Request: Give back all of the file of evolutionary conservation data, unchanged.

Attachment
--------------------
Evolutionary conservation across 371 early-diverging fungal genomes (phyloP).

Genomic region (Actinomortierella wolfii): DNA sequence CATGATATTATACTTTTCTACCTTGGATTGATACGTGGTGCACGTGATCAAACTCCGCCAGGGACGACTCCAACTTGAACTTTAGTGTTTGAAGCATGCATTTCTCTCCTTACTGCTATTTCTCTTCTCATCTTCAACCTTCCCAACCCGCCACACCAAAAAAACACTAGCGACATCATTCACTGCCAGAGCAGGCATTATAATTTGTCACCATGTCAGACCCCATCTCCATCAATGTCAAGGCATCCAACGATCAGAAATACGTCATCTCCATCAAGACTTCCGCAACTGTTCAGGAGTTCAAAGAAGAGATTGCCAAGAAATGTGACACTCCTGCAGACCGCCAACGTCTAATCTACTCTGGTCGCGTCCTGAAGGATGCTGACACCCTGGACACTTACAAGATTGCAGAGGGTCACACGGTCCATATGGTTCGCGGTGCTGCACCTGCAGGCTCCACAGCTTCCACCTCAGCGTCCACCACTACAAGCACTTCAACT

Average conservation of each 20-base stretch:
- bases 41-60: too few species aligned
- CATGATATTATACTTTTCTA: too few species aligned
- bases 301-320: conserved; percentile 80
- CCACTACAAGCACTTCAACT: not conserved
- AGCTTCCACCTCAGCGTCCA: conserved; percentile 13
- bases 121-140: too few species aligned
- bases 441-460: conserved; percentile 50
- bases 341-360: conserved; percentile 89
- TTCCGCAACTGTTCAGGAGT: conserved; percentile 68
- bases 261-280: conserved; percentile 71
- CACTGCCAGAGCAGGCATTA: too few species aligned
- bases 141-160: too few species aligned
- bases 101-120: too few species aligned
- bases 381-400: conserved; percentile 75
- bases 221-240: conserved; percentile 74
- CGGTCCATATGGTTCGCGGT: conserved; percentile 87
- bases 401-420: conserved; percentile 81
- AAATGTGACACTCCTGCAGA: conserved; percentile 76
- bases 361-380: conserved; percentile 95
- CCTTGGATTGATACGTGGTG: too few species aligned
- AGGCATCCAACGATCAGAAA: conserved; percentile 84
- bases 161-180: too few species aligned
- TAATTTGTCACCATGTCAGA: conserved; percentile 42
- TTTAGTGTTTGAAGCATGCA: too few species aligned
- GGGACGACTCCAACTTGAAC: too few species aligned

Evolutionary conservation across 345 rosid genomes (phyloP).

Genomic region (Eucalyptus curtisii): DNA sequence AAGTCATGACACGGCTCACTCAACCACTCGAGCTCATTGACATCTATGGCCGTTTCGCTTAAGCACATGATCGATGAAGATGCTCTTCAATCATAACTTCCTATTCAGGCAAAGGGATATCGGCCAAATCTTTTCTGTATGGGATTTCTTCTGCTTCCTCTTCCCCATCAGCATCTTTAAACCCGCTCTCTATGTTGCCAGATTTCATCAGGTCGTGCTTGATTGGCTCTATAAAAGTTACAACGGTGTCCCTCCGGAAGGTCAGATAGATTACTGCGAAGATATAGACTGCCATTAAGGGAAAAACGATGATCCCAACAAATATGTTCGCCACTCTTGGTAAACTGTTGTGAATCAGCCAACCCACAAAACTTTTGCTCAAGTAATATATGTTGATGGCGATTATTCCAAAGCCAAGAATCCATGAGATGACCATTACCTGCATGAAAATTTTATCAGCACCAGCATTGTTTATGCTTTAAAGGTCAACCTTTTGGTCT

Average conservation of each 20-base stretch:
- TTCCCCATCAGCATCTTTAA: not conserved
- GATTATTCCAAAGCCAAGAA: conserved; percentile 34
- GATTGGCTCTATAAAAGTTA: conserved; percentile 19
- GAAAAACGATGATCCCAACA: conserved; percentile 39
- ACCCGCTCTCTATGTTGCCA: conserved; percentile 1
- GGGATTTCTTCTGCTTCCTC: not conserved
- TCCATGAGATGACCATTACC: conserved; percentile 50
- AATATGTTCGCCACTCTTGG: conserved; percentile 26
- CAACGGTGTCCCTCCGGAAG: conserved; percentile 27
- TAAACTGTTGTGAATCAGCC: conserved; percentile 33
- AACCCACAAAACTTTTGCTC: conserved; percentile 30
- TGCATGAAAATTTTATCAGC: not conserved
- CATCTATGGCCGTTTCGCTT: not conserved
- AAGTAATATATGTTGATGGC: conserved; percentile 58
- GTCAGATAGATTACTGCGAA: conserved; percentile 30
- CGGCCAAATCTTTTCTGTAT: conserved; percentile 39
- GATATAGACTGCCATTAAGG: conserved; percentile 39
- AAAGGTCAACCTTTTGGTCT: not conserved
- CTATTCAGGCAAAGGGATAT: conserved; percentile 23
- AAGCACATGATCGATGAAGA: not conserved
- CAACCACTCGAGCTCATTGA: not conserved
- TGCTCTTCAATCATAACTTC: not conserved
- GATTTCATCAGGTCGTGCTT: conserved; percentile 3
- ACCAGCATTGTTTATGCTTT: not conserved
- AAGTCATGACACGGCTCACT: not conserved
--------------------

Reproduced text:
Evolutionary conservation across 371 early-diverging fungal genomes (phyloP).

Genomic region (Actinomortierella wolfii): DNA sequence CATGATATTATACTTTTCTACCTTGGATTGATACGTGGTGCACGTGATCAAACTCCGCCAGGGACGACTCCAACTTGAACTTTAGTGTTTGAAGCATGCATTTCTCTCCTTACTGCTATTTCTCTTCTCATCTTCAACCTTCCCAACCCGCCACACCAAAAAAACACTAGCGACATCATTCACTGCCAGAGCAGGCATTATAATTTGTCACCATGTCAGACCCCATCTCCATCAATGTCAAGGCATCCAACGATCAGAAATACGTCATCTCCATCAAGACTTCCGCAACTGTTCAGGAGTTCAAAGAAGAGATTGCCAAGAAATGTGACACTCCTGCAGACCGCCAACGTCTAATCTACTCTGGTCGCGTCCTGAAGGATGCTGACACCCTGGACACTTACAAGATTGCAGAGGGTCACACGGTCCATATGGTTCGCGGTGCTGCACCTGCAGGCTCCACAGCTTCCACCTCAGCGTCCACCACTACAAGCACTTCAACT

Average conservation of each 20-base stretch:
- bases 41-60: too few species aligned
- CATGATATTATACTTTTCTA: too few species aligned
- bases 301-320: conserved; percentile 80
- CCACTACAAGCACTTCAACT: not conserved
- AGCTTCCACCTCAGCGTCCA: conserved; percentile 13
- bases 121-140: too few species aligned
- bases 441-460: conserved; percentile 50
- bases 341-360: conserved; percentile 89
- TTCCGCAACTGTTCAGGAGT: conserved; percentile 68
- bases 261-280: conserved; percentile 71
- CACTGCCAGAGCAGGCATTA: too few species aligned
- bases 141-160: too few species aligned
- bases 101-120: too few species aligned
- bases 381-400: conserved; percentile 75
- bases 221-240: conserved; percentile 74
- CGGTCCATATGGTTCGCGGT: conserved; percentile 87
- bases 401-420: conserved; percentile 81
- AAATGTGACACTCCTGCAGA: conserved; percentile 76
- bases 361-380: conserved; percentile 95
- CCTTGGATTGATACGTGGTG: too few species aligned
- AGGCATCCAACGATCAGAAA: conserved; percentile 84
- bases 161-180: too few species aligned
- TAATTTGTCACCATGTCAGA: conserved; percentile 42
- TTTAGTGTTTGAAGCATGCA: too few species aligned
- GGGACGACTCCAACTTGAAC: too few species aligned

Evolutionary conservation across 345 rosid genomes (phyloP).

Genomic region (Eucalyptus curtisii): DNA sequence AAGTCATGACACGGCTCACTCAACCACTCGAGCTCATTGACATCTATGGCCGTTTCGCTTAAGCACATGATCGATGAAGATGCTCTTCAATCATAACTTCCTATTCAGGCAAAGGGATATCGGCCAAATCTTTTCTGTATGGGATTTCTTCTGCTTCCTCTTCCCCATCAGCATCTTTAAACCCGCTCTCTATGTTGCCAGATTTCATCAGGTCGTGCTTGATTGGCTCTATAAAAGTTACAACGGTGTCCCTCCGGAAGGTCAGATAGATTACTGCGAAGATATAGACTGCCATTAAGGGAAAAACGATGATCCCAACAAATATGTTCGCCACTCTTGGTAAACTGTTGTGAATCAGCCAACCCACAAAACTTTTGCTCAAGTAATATATGTTGATGGCGATTATTCCAAAGCCAAGAATCCATGAGATGACCATTACCTGCATGAAAATTTTATCAGCACCAGCATTGTTTATGCTTTAAAGGTCAACCTTTTGGTCT

Average conservation of each 20-base stretch:
- TTCCCCATCAGCATCTTTAA: not conserved
- GATTATTCCAAAGCCAAGAA: conserved; percentile 34
- GATTGGCTCTATAAAAGTTA: conserved; percentile 19
- GAAAAACGATGATCCCAACA: conserved; percentile 39
- ACCCGCTCTCTATGTTGCCA: conserved; percentile 1
- GGGATTTCTTCTGCTTCCTC: not conserved
- TCCATGAGATGACCATTACC: conserved; percentile 50
- AATATGTTCGCCACTCTTGG: conserved; percentile 26
- CAACGGTGTCCCTCCGGAAG: conserved; percentile 27
- TAAACTGTTGTGAATCAGCC: conserved; percentile 33
- AACCCACAAAACTTTTGCTC: conserved; percentile 30
- TGCATGAAAATTTTATCAGC: not conserved
- CATCTATGGCCGTTTCGCTT: not conserved
- AAGTAATATATGTTGATGGC: conserved; percentile 58
- GTCAGATAGATTACTGCGAA: conserved; percentile 30
- CGGCCAAATCTTTTCTGTAT: conserved; percentile 39
- GATATAGACTGCCATTAAGG: conserved; percentile 39
- AAAGGTCAACCTTTTGGTCT: not conserved
- CTATTCAGGCAAAGGGATAT: conserved; percentile 23
- AAGCACATGATCGATGAAGA: not conserved
- CAACCACTCGAGCTCATTGA: not conserved
- TGCTCTTCAATCATAACTTC: not conserved
- GATTTCATCAGGTCGTGCTT: conserved; percentile 3
- ACCAGCATTGTTTATGCTTT: not conserved
- AAGTCATGACACGGCTCACT: not conserved